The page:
There's a lot less freedom of speech but people don't care about freedom of speech and they never did. In Britain there's virtually no freedom of speech but the British don't care. They'd like the government to crack down even harder. A significant proportion of Americans would be delighted to see freedom of speech abolished. It's something that ordinary people couldn't care less about because they have no strong opinions anyway other than the opinions that will get them more Likes on facebook.

    People in the West have the things that matter to them. They don't care about the things that the far right obsesses over.

    We're a long long way from a revolutionary situation. We're a long long way from a situation in which people will throw away what they have for the sake of revolution or civil war. Very very very few ordinary people want a revolution or a civil war.

    We're also a long long way from a situation in which people will risk what they have (their houses, their jobs, their pensions, their families) for the sake of pipe-dreams like secession. Life is still much too good to make such risks seem attractive. Only a tiny handful of people would at this stage be willing to take such an insane risk.

    My feeling is that we're decades away from a situation in which people would be prepared to risk everything for the sake of a right-wing revolution or to create white ethnostates or to create breakaway right-wing states. It's quite possible (indeed probable) that we will never reach such a situation.

    I made the point in a comment on another thread that one of the problems social conservatives face is that most people actually like living in a decadent society. Most people do not see the world the way the far right sees it.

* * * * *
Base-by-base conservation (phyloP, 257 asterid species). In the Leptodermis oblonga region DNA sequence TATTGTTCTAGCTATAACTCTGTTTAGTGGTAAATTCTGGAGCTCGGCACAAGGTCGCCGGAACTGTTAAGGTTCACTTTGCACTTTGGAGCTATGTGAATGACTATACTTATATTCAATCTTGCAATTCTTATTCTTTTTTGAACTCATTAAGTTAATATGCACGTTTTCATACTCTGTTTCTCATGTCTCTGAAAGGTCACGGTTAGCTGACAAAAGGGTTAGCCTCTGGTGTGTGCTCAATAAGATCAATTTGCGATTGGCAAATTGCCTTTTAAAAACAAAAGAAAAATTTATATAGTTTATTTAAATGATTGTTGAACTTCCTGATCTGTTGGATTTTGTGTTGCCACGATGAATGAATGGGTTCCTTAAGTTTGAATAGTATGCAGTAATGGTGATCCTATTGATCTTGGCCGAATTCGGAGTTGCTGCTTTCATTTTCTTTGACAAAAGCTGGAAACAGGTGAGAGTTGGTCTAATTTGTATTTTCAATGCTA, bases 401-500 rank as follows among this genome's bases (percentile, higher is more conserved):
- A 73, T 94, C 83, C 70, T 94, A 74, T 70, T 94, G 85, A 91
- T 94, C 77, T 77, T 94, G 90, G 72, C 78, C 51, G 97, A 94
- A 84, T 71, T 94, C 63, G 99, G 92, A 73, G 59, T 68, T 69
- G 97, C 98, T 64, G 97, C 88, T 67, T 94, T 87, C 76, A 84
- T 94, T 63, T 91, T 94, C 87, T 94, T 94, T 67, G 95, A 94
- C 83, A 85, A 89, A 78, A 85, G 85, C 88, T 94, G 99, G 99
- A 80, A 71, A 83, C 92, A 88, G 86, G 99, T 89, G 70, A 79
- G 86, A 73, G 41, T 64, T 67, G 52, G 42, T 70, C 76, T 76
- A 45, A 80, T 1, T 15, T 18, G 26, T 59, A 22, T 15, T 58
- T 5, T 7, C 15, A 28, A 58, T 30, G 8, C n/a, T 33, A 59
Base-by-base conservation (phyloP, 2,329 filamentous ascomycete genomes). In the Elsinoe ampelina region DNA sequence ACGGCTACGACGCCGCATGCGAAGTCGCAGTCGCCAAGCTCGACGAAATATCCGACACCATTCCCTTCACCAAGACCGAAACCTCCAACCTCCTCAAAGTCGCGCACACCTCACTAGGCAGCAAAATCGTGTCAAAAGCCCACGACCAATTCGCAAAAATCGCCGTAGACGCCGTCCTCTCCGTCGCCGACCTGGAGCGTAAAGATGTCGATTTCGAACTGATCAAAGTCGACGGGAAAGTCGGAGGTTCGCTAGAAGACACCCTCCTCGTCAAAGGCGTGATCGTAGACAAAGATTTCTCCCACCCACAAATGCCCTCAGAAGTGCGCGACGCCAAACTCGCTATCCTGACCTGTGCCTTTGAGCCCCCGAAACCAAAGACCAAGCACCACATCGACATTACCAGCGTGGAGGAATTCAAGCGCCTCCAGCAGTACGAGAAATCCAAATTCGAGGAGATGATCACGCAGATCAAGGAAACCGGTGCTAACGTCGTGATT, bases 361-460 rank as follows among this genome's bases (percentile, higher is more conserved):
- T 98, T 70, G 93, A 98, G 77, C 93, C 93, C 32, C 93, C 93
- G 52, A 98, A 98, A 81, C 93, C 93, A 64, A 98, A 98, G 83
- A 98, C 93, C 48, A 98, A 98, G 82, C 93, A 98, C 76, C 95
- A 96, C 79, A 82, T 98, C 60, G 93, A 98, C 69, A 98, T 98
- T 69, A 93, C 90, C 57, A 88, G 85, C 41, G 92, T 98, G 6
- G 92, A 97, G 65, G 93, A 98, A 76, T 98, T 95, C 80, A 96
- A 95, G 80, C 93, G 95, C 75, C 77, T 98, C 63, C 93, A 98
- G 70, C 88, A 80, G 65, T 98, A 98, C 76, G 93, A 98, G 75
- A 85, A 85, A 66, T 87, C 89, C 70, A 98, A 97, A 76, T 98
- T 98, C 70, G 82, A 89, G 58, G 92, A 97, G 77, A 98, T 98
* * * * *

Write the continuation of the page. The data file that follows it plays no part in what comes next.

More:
There is widespread disillusionment, especially in the US, but it's nowhere near sufficient to persuade most people that it would be a good idea to burn it all down.

    Replies: @V. K. Ovelund

    I cannot dissuade you from believing the U.S. dissident right to be someone other than who they are.

    Otherwise, it should not surprise you that I subscribe to practically everything you just wrote.

  54. @dfordoom
    @The Alarmist


    The fact that there are still thousands of troops, whether actually armed or not, shows they are scared shitless. They probably think Trump is planning to cross the Potomac with his MAGA army any day now.
     
    I suspect that the elites are having a good laugh. They can't believe their luck that a bunch of MAGAtards was dumb enough to do exactly what the elites hoped they would do.

    The elites can now proceed with the crackdowns, which is what they always wanted to do. They have been given the excuse they needed to stamp out dissent, both from the Right and within their own ranks.

    Replies: @The Alarmist

    The funny thing is that if Trump had announced he wanted an armed MAGA army to show up and take DC, that might have materialised in numbers too big to stop. That is why they are so panicked even now. I don’t think the Demonrats planned for the Capitol to be overrun, but their media allies were quick to call it an insurrection, so they probably thought it might be in the cards. Lucky for them, Trump is all Sturm und Drang.